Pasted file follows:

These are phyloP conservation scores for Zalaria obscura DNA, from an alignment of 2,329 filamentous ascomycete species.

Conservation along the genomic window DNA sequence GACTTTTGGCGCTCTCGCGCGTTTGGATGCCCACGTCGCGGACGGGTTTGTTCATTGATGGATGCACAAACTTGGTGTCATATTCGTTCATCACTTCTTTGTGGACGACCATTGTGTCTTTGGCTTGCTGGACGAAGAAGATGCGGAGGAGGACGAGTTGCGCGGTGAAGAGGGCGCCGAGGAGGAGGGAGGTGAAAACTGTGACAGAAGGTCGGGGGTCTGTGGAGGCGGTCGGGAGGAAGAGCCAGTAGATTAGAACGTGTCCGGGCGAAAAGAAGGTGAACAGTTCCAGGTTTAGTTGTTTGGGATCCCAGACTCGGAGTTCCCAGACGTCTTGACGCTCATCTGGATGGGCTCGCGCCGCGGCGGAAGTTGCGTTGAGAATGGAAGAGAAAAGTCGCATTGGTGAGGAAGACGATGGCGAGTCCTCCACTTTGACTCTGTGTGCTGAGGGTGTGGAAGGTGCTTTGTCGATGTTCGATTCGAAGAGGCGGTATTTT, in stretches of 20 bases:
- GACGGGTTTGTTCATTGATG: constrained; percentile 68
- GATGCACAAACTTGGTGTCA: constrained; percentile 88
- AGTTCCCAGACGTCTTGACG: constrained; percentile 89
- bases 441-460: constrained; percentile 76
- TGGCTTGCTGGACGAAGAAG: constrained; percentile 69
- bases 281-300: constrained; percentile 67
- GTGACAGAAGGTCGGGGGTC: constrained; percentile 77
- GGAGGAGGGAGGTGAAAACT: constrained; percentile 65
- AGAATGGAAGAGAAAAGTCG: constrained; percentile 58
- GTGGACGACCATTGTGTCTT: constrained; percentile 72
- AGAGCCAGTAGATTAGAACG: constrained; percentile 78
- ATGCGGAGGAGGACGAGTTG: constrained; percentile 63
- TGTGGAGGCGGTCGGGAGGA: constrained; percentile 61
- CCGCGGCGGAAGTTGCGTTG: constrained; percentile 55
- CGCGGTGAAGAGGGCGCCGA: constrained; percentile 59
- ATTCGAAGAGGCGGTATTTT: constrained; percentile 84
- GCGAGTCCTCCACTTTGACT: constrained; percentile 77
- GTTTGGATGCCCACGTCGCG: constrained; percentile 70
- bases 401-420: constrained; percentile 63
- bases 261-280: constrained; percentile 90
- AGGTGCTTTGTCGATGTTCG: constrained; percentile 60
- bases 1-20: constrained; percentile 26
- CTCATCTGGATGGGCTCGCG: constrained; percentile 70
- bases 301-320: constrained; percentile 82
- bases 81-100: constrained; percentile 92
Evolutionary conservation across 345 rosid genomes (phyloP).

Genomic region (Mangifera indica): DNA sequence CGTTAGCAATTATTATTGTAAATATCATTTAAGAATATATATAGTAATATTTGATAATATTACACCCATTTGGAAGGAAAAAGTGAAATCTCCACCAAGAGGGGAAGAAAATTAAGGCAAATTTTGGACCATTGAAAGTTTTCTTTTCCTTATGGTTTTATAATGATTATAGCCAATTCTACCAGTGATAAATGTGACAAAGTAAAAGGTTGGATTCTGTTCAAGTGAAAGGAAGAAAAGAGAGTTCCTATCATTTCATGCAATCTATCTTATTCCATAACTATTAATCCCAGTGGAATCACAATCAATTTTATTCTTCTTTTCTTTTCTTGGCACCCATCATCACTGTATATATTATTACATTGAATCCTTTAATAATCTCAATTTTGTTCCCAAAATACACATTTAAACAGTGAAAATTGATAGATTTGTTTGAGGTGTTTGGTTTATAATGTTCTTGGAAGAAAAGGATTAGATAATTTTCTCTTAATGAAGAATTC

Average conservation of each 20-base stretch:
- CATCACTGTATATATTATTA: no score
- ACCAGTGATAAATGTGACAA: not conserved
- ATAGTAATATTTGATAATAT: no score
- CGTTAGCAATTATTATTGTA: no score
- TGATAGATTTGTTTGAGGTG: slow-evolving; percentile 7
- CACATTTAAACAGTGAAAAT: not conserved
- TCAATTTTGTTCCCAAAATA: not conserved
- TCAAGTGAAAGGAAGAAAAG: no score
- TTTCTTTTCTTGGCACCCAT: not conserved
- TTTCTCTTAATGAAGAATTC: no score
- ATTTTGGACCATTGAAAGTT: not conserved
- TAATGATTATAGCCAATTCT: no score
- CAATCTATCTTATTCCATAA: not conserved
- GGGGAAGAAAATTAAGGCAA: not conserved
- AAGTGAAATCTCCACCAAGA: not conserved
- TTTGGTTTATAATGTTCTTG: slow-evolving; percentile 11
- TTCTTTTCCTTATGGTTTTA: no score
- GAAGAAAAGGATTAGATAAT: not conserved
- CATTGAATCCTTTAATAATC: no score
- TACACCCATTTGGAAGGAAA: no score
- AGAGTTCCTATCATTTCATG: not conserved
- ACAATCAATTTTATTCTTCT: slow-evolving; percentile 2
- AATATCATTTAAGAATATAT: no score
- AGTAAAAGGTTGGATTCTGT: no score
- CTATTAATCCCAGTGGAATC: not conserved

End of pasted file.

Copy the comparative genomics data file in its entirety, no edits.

These are phyloP conservation scores for Zalaria obscura DNA, from an alignment of 2,329 filamentous ascomycete species.

Conservation along the genomic window DNA sequence GACTTTTGGCGCTCTCGCGCGTTTGGATGCCCACGTCGCGGACGGGTTTGTTCATTGATGGATGCACAAACTTGGTGTCATATTCGTTCATCACTTCTTTGTGGACGACCATTGTGTCTTTGGCTTGCTGGACGAAGAAGATGCGGAGGAGGACGAGTTGCGCGGTGAAGAGGGCGCCGAGGAGGAGGGAGGTGAAAACTGTGACAGAAGGTCGGGGGTCTGTGGAGGCGGTCGGGAGGAAGAGCCAGTAGATTAGAACGTGTCCGGGCGAAAAGAAGGTGAACAGTTCCAGGTTTAGTTGTTTGGGATCCCAGACTCGGAGTTCCCAGACGTCTTGACGCTCATCTGGATGGGCTCGCGCCGCGGCGGAAGTTGCGTTGAGAATGGAAGAGAAAAGTCGCATTGGTGAGGAAGACGATGGCGAGTCCTCCACTTTGACTCTGTGTGCTGAGGGTGTGGAAGGTGCTTTGTCGATGTTCGATTCGAAGAGGCGGTATTTT, in stretches of 20 bases:
- GACGGGTTTGTTCATTGATG: constrained; percentile 68
- GATGCACAAACTTGGTGTCA: constrained; percentile 88
- AGTTCCCAGACGTCTTGACG: constrained; percentile 89
- bases 441-460: constrained; percentile 76
- TGGCTTGCTGGACGAAGAAG: constrained; percentile 69
- bases 281-300: constrained; percentile 67
- GTGACAGAAGGTCGGGGGTC: constrained; percentile 77
- GGAGGAGGGAGGTGAAAACT: constrained; percentile 65
- AGAATGGAAGAGAAAAGTCG: constrained; percentile 58
- GTGGACGACCATTGTGTCTT: constrained; percentile 72
- AGAGCCAGTAGATTAGAACG: constrained; percentile 78
- ATGCGGAGGAGGACGAGTTG: constrained; percentile 63
- TGTGGAGGCGGTCGGGAGGA: constrained; percentile 61
- CCGCGGCGGAAGTTGCGTTG: constrained; percentile 55
- CGCGGTGAAGAGGGCGCCGA: constrained; percentile 59
- ATTCGAAGAGGCGGTATTTT: constrained; percentile 84
- GCGAGTCCTCCACTTTGACT: constrained; percentile 77
- GTTTGGATGCCCACGTCGCG: constrained; percentile 70
- bases 401-420: constrained; percentile 63
- bases 261-280: constrained; percentile 90
- AGGTGCTTTGTCGATGTTCG: constrained; percentile 60
- bases 1-20: constrained; percentile 26
- CTCATCTGGATGGGCTCGCG: constrained; percentile 70
- bases 301-320: constrained; percentile 82
- bases 81-100: constrained; percentile 92
Evolutionary conservation across 345 rosid genomes (phyloP).

Genomic region (Mangifera indica): DNA sequence CGTTAGCAATTATTATTGTAAATATCATTTAAGAATATATATAGTAATATTTGATAATATTACACCCATTTGGAAGGAAAAAGTGAAATCTCCACCAAGAGGGGAAGAAAATTAAGGCAAATTTTGGACCATTGAAAGTTTTCTTTTCCTTATGGTTTTATAATGATTATAGCCAATTCTACCAGTGATAAATGTGACAAAGTAAAAGGTTGGATTCTGTTCAAGTGAAAGGAAGAAAAGAGAGTTCCTATCATTTCATGCAATCTATCTTATTCCATAACTATTAATCCCAGTGGAATCACAATCAATTTTATTCTTCTTTTCTTTTCTTGGCACCCATCATCACTGTATATATTATTACATTGAATCCTTTAATAATCTCAATTTTGTTCCCAAAATACACATTTAAACAGTGAAAATTGATAGATTTGTTTGAGGTGTTTGGTTTATAATGTTCTTGGAAGAAAAGGATTAGATAATTTTCTCTTAATGAAGAATTC

Average conservation of each 20-base stretch:
- CATCACTGTATATATTATTA: no score
- ACCAGTGATAAATGTGACAA: not conserved
- ATAGTAATATTTGATAATAT: no score
- CGTTAGCAATTATTATTGTA: no score
- TGATAGATTTGTTTGAGGTG: slow-evolving; percentile 7
- CACATTTAAACAGTGAAAAT: not conserved
- TCAATTTTGTTCCCAAAATA: not conserved
- TCAAGTGAAAGGAAGAAAAG: no score
- TTTCTTTTCTTGGCACCCAT: not conserved
- TTTCTCTTAATGAAGAATTC: no score
- ATTTTGGACCATTGAAAGTT: not conserved
- TAATGATTATAGCCAATTCT: no score
- CAATCTATCTTATTCCATAA: not conserved
- GGGGAAGAAAATTAAGGCAA: not conserved
- AAGTGAAATCTCCACCAAGA: not conserved
- TTTGGTTTATAATGTTCTTG: slow-evolving; percentile 11
- TTCTTTTCCTTATGGTTTTA: no score
- GAAGAAAAGGATTAGATAAT: not conserved
- CATTGAATCCTTTAATAATC: no score
- TACACCCATTTGGAAGGAAA: no score
- AGAGTTCCTATCATTTCATG: not conserved
- ACAATCAATTTTATTCTTCT: slow-evolving; percentile 2
- AATATCATTTAAGAATATAT: no score
- AGTAAAAGGTTGGATTCTGT: no score
- CTATTAATCCCAGTGGAATC: not conserved